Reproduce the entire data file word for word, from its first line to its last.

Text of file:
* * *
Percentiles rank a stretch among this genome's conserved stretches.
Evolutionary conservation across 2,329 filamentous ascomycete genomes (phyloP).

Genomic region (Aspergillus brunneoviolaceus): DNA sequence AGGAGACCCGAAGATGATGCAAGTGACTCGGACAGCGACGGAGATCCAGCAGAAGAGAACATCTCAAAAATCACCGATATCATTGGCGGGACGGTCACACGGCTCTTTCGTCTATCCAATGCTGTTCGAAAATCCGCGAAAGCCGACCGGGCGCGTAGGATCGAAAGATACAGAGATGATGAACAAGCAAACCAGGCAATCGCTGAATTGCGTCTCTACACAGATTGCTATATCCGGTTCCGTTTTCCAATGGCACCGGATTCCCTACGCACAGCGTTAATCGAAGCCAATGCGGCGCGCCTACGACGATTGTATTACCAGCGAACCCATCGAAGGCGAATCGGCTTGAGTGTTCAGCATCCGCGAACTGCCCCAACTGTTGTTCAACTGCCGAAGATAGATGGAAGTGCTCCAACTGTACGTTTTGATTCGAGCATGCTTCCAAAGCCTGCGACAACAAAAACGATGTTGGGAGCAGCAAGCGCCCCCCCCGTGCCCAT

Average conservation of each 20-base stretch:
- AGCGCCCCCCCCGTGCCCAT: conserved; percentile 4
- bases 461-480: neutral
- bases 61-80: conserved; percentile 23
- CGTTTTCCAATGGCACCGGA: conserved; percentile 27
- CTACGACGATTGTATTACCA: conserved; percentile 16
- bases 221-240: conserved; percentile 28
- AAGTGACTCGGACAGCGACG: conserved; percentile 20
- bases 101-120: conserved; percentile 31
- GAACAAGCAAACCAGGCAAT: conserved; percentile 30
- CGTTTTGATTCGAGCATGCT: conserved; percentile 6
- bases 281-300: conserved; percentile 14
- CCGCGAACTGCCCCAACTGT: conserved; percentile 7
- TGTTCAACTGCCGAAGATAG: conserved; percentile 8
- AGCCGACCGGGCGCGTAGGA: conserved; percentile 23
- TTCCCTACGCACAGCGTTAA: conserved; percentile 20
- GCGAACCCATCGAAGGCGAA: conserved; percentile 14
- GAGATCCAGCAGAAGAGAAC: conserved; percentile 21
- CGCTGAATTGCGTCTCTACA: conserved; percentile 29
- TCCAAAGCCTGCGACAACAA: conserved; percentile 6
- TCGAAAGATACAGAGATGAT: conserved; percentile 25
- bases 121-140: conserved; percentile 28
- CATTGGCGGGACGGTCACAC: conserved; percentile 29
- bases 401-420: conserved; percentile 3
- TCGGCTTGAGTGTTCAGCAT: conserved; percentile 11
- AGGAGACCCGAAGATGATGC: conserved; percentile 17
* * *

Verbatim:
Percentiles rank a stretch among this genome's conserved stretches.
Evolutionary conservation across 2,329 filamentous ascomycete genomes (phyloP).

Genomic region (Aspergillus brunneoviolaceus): DNA sequence AGGAGACCCGAAGATGATGCAAGTGACTCGGACAGCGACGGAGATCCAGCAGAAGAGAACATCTCAAAAATCACCGATATCATTGGCGGGACGGTCACACGGCTCTTTCGTCTATCCAATGCTGTTCGAAAATCCGCGAAAGCCGACCGGGCGCGTAGGATCGAAAGATACAGAGATGATGAACAAGCAAACCAGGCAATCGCTGAATTGCGTCTCTACACAGATTGCTATATCCGGTTCCGTTTTCCAATGGCACCGGATTCCCTACGCACAGCGTTAATCGAAGCCAATGCGGCGCGCCTACGACGATTGTATTACCAGCGAACCCATCGAAGGCGAATCGGCTTGAGTGTTCAGCATCCGCGAACTGCCCCAACTGTTGTTCAACTGCCGAAGATAGATGGAAGTGCTCCAACTGTACGTTTTGATTCGAGCATGCTTCCAAAGCCTGCGACAACAAAAACGATGTTGGGAGCAGCAAGCGCCCCCCCCGTGCCCAT

Average conservation of each 20-base stretch:
- AGCGCCCCCCCCGTGCCCAT: conserved; percentile 4
- bases 461-480: neutral
- bases 61-80: conserved; percentile 23
- CGTTTTCCAATGGCACCGGA: conserved; percentile 27
- CTACGACGATTGTATTACCA: conserved; percentile 16
- bases 221-240: conserved; percentile 28
- AAGTGACTCGGACAGCGACG: conserved; percentile 20
- bases 101-120: conserved; percentile 31
- GAACAAGCAAACCAGGCAAT: conserved; percentile 30
- CGTTTTGATTCGAGCATGCT: conserved; percentile 6
- bases 281-300: conserved; percentile 14
- CCGCGAACTGCCCCAACTGT: conserved; percentile 7
- TGTTCAACTGCCGAAGATAG: conserved; percentile 8
- AGCCGACCGGGCGCGTAGGA: conserved; percentile 23
- TTCCCTACGCACAGCGTTAA: conserved; percentile 20
- GCGAACCCATCGAAGGCGAA: conserved; percentile 14
- GAGATCCAGCAGAAGAGAAC: conserved; percentile 21
- CGCTGAATTGCGTCTCTACA: conserved; percentile 29
- TCCAAAGCCTGCGACAACAA: conserved; percentile 6
- TCGAAAGATACAGAGATGAT: conserved; percentile 25
- bases 121-140: conserved; percentile 28
- CATTGGCGGGACGGTCACAC: conserved; percentile 29
- bases 401-420: conserved; percentile 3
- TCGGCTTGAGTGTTCAGCAT: conserved; percentile 11
- AGGAGACCCGAAGATGATGC: conserved; percentile 17